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United States Department of Agriculture

Agricultural Research Service

Research Project: SOYBEAN DISEASE AND PEST MANAGEMENT

Location: Soybean/maize Germplasm, Pathology, and Genetics Research

Title: Gene Expression Profiling Soybean Stem Tissue Early Response to Sclerotinia sclerotiorum and In Silico Mapping in Relation to Resistance Markers

Authors
item Calla, Bernarda -
item Vuong, Tri -
item Radwan, Osman -
item HARTMAN, GLEN
item CLOUGH, STEVEN

Submitted to: The Plant Genome
Publication Type: Peer Reviewed Journal
Publication Acceptance Date: July 10, 2009
Publication Date: July 10, 2009
Citation: Calla, B., Vuong, T., Radwan, O., Hartman, G.L., Clough, S.J. 2009. Gene Expression Profiling Soybean Stem Tissue Early Response to Sclerotinia sclerotiorum and In Silico Mapping in Relation to Resistance Markers. The Plant Genome. 2:149-166.

Interpretive Summary: The fungal pathogen that causes Sclerotinia stem rot also known as white mold of soybean is an important pathogen that infects a wide variety of vegetables, ornamentals, and field crops. One of the main pathogenic factors produced by the fungus is oxalic acid which is presumed to induce cell death to help the pathogen infect and colonize plant tissue. To identify possible genes involved in defense against this pathogen, and to determine possible physiological changes that occur during infection, a microarray screen was conducted using stem tissue to evaluate changes in gene expression between partially resistant and susceptible soybean genotypes at 8 and 14 hours post inoculation. There were 105 genes of interest from the comparison between genotypes. Selected genes were classified into functional categories. The analyses identified changes in cell-wall composition and signaling pathways, as well as suggesting a role for anthocyanin and anthocyanidin synthesis in plant defense. Mapping of both the differentially expressed transcripts and of public markers associated with partial resistance, provided evidence of several differentially expressed genes being closely positioned to resistance markers. This information will be useful to plant breeders, geneticists, and plant pathologists that are interested in developing resistant soybeans to this disease.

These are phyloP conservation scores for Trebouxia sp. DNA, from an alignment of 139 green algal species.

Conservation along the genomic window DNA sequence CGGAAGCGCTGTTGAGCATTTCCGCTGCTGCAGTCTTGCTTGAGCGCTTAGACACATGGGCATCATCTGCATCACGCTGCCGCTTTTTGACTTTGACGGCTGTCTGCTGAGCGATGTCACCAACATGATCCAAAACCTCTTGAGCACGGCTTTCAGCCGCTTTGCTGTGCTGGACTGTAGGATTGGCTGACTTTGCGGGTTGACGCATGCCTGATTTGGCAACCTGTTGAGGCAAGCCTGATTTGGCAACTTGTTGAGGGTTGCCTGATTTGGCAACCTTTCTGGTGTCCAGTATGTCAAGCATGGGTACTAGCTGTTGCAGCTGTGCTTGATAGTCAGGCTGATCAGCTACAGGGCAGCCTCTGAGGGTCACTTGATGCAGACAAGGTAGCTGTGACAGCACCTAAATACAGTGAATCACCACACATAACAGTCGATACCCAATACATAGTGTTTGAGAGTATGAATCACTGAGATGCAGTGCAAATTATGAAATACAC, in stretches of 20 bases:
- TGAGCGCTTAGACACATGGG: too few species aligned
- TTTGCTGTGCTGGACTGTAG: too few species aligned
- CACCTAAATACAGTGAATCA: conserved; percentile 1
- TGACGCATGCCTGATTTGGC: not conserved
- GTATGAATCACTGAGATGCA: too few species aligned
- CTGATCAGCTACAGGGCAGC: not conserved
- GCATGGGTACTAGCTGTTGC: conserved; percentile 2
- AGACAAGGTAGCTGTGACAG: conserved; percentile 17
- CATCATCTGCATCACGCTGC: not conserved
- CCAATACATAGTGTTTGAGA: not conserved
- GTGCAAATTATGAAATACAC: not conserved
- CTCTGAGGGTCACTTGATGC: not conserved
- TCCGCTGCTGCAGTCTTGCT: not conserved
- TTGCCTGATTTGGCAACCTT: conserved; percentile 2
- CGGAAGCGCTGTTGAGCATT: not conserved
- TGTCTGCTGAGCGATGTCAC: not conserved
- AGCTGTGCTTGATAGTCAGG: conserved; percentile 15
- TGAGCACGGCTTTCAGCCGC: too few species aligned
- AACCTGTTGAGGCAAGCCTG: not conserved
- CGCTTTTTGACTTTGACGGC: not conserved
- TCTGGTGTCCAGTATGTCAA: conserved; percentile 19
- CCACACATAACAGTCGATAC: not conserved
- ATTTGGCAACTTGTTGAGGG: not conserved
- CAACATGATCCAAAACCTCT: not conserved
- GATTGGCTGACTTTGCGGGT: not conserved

Technical Abstract: White mold, caused by Sclerotinia sclerotiorum (Lib.) de Bary, can be a serious disease of crops grown under cool, moist environments. In many plants, such as soybean [Glycine max (L.) Merr.], complete genetic resistance does not exist. To identify possible genes involved in defense against this pathogen, and to determine possible physiological changes that occur during infection, a microarray screen was conducted using stem tissue to evaluate changes in gene expression between partially resistant and susceptible soybean genotypes at 8 and 14 hours post inoculation. RNA from 15 day-old inoculated plants was labeled and hybridized to soybean cDNA microarrays. ANOVA identified 1270 significant genes from the comparison between time points and 105 genes from the comparison between genotypes. Selected genes were classified into functional categories. The analyses identified changes in cell-wall composition and signaling pathways, as well as suggesting a role for anthocyanin and anthocyanidin synthesis in the defense against S. sclerotiorum. In-silico mapping of both the differentially expressed transcripts and of public markers associated with partial resistance to white mold, provided evidence of several differentially expressed genes being closely positioned to white mold resistance markers, with the two most promising genes encoding a PR-5 and anthocyanidin synthase.

Last Modified: 9/10/2014
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